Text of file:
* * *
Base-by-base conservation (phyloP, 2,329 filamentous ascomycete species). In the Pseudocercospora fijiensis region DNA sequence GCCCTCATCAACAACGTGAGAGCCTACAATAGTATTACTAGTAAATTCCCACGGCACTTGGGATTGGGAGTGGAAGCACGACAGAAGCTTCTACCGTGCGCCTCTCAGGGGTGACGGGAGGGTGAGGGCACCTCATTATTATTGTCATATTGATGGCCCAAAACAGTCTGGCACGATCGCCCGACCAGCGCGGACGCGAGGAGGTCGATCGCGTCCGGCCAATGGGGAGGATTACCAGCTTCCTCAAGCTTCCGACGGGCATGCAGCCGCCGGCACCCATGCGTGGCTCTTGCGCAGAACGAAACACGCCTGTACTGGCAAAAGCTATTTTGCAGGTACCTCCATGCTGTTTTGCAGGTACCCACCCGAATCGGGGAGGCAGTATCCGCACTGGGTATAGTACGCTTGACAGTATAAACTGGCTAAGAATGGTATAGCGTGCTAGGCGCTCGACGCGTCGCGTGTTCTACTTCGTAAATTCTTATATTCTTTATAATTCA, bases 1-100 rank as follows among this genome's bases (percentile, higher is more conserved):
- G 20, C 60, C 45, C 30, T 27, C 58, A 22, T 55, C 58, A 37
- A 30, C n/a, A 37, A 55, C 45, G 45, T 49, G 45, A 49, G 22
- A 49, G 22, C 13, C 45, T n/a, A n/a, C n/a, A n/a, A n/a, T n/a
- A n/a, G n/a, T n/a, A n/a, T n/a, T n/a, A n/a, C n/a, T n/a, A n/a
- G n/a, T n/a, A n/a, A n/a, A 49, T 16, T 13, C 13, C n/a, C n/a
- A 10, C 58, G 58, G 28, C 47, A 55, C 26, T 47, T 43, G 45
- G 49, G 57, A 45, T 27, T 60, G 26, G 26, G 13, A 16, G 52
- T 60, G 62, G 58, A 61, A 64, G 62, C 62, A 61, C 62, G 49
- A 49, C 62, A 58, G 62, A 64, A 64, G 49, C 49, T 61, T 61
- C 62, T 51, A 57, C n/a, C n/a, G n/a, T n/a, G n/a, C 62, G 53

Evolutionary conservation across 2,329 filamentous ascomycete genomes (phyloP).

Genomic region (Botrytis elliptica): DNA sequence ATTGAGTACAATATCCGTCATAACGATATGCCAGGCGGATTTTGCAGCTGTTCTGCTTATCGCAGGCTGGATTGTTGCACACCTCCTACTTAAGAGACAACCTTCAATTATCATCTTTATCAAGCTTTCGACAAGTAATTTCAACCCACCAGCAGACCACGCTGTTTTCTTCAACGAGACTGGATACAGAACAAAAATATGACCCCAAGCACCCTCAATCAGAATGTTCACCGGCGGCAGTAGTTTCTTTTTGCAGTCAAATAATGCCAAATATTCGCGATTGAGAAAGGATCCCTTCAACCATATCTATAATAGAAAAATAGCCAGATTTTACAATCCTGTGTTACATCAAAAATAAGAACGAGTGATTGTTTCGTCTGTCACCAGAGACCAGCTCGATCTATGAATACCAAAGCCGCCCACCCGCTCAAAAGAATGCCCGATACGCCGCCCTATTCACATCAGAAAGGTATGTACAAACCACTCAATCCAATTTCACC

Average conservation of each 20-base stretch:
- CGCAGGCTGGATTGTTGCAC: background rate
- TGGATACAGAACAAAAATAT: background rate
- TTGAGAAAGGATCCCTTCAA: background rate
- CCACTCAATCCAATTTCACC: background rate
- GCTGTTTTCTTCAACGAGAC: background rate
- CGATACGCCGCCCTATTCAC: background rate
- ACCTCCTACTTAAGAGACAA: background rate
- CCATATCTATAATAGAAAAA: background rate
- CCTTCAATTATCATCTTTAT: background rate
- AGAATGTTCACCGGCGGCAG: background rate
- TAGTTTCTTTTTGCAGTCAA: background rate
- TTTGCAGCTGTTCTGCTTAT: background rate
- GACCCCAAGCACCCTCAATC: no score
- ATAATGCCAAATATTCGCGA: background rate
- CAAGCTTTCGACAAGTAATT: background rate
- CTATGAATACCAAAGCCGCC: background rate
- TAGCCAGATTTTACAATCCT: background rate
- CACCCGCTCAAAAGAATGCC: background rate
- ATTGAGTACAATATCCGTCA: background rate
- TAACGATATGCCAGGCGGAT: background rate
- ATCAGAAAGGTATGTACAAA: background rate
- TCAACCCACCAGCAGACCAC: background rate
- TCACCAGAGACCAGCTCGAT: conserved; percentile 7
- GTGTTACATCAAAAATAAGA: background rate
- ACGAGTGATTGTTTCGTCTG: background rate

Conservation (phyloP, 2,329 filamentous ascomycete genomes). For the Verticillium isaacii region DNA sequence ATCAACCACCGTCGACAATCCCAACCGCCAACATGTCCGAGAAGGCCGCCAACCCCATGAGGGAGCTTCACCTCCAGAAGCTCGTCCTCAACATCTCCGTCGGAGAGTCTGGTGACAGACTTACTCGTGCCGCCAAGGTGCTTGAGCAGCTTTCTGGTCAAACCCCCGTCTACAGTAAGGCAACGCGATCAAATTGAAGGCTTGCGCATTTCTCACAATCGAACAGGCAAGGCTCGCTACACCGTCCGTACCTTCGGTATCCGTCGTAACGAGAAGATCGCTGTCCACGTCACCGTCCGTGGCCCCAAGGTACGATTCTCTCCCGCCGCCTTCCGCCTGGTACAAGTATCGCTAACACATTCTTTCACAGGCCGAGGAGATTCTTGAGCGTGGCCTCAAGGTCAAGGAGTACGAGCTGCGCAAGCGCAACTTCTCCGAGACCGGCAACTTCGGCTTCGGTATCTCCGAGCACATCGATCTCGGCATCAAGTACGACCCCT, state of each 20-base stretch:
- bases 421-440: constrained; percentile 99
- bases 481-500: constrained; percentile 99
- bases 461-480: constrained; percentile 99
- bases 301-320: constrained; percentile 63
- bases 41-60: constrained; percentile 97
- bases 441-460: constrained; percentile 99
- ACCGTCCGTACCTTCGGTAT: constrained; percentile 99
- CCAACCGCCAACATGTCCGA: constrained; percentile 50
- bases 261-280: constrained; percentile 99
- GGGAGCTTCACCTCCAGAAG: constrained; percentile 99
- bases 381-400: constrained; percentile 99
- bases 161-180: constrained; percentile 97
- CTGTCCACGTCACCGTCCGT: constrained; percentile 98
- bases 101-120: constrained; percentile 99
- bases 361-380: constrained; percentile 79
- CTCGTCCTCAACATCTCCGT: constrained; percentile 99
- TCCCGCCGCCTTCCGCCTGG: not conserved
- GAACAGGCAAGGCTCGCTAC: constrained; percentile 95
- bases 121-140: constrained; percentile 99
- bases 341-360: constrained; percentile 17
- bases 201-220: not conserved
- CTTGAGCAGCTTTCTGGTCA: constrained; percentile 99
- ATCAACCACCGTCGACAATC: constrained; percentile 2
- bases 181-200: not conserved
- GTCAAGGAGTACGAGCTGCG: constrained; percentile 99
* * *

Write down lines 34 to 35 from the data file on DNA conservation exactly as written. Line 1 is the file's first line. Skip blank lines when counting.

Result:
- TAACGATATGCCAGGCGGAT: background rate
- ATCAGAAAGGTATGTACAAA: background rate